Dear friends, it is Monday again. I had planned to blog during the week but the week wore me out. It seems my body has been dictating my activities lately, and in my spare time I find myself resting more than usual. Perhaps that comes with aging, and we're all doing enough of that around here.
Last week, The Man had a birthday, so, in ordinary fashion, we celebrated him, the middle brother, awesome husband, amazing father, outstanding grandfather.
I'm an avid collector of old photos and probably have hundreds in my family collections. They remind me of simpler times.
Whenever someone in the family has a birthday, I decorate the dining room table with photos and memorabilia, with fresh flowers, a “Happy Birthday” banner, and an occasional balloon bouquet. I fell in love with this image of Arabella staring at an old photo of her Papaw, probably wondering just who it was we were celebrating. I remember that man in the photo, but she has no idea.
Time has a way of changing things, from how we look to what we think. Life's experiences influence us, shape us. In a single day we can experience great joy and deep sorrow. Our lives are always subject to change.
That brings me to this: My heart has been so heavy this week for the good people in south Louisiana whose lives have been devastated by flood waters, including personal friends of ours. One day they were in the comforts of their homes, the next day, the waters rose so quickly not much could be saved.
Pets, precious children, newborn babies, senior citizens, handicapped people. Tens of thousands had to be evacuated and placed in shelters across the area. Businesses, churches, schools, many unable to open because of flood waters.
Here's a snippet taken from Facebook, written by someone we know, and a photo of their home. Floods are heartbreaking. Here, we have experienced our share of flooding, as recent as April, but our home has never flooded, and I can't imagine how it feels.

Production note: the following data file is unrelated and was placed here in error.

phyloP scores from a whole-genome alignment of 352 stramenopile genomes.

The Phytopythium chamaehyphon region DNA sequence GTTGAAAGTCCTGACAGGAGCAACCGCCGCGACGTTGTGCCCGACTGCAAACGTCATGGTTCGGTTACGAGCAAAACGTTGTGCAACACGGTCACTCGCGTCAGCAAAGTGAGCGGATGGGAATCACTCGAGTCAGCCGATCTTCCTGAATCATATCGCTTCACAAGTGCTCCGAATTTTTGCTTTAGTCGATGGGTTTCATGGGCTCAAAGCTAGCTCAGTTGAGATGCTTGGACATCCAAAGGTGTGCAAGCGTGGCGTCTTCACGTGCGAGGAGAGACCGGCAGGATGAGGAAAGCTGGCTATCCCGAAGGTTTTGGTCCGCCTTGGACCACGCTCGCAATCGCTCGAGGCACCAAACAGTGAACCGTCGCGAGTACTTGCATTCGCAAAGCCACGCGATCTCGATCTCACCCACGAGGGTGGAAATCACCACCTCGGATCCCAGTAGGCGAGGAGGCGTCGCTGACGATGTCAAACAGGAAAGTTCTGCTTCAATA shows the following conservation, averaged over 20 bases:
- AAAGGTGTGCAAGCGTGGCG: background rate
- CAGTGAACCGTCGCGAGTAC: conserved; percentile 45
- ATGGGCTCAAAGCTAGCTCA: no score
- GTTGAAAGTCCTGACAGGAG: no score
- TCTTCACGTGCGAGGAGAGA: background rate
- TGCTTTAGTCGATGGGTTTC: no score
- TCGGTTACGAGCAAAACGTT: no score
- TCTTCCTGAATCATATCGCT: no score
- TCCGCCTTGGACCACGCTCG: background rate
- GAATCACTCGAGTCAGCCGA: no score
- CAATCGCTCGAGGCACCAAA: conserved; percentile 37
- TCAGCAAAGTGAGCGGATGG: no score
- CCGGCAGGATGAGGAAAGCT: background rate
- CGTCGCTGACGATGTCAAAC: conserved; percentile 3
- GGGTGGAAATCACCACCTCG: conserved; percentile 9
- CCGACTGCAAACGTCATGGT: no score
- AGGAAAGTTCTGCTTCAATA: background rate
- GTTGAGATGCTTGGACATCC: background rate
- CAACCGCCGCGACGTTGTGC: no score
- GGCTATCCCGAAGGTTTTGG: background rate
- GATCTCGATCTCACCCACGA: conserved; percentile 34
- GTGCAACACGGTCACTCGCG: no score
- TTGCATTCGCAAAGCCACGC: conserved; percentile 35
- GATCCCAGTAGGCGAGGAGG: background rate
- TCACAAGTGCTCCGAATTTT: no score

My FRIENDS...🙏🏽 I live on the edge of East Baton Rouge Parish...in the outskirts of Livingston Parish. Central, LA is 2 miles minimum from the Comite River. And about 5-6 miles from the Amite RiverIn Flood Zone X. I never flooded. And when my home was built 8 years ago was told I was second highest elevation in the CityPeople would always say to me, you're built high, if you ever flood, the entire city will be drowned! Well. It happened. And it didWe lost everythingOur home had 5.5 feet of the Comite River in it for 90+ hoursimagine this... You take everything you own, one item or shovel load or backhoe load Every piece of furniture, every keepsake, everything, every memory People are putting all of their belongings by the road & looks like a war zone. Just like the footage I've seen in Serbia... Iraq...Blackhawk helicopters plucking people off of rooftops. Fishermen or sportsmen in their private boats, with their own gas, rescuing person after personPeople being turned away at overfilled sheltersIt is heartbreaking. It's gut wrenchingand the majority...have the wrong type of insurance to cover this type devastation‼ So technically, No insurance. It's heartbreaking at bestIt is truly a disasterPrayers are more than welcome. Nothing was spared. So goods and drugs stores, and groceries are in very short supplyone station owner got his gas delivery (10,000 gallons) in the morning and hours later, completely out of gas It is like living in a NIGHTMARE ‼ Words cannot express the destructionThank you for your prayers for our state... Cajun Paradise‼ prayers appreciated
I gathered the following photos from various sites online. I don't know who to give credit to. I only know I cannot look at them without tears springing to my eyes.
Such events change our lives, but one thing cannot be changed and that is the sovereignty and faithfulness of God. In sickness, in health, in heartbreak, in joy, in loss, in abundance, in grief, in human weakness, in wealth, in financial ruin, in both the desolate and prosperous seasons of life, God remains God—faithful and sovereign. As a believer, that is what keeps me steady, what keeps me joyful, even in troubling times.
It is Sunday evening as I write. The weekend did not go as I had hoped but my blessings are abundant; I can't complain. I have been wishing for sunshine on my skin, and, with any luck at all, we may get a sunny day or two this week. Fingers crossed.
Until next time, dear friends, please pray for Louisiana, and for all of those who are donating their time and energy to help the flood victims, and please ask your friends and churches to pray also. Thank you!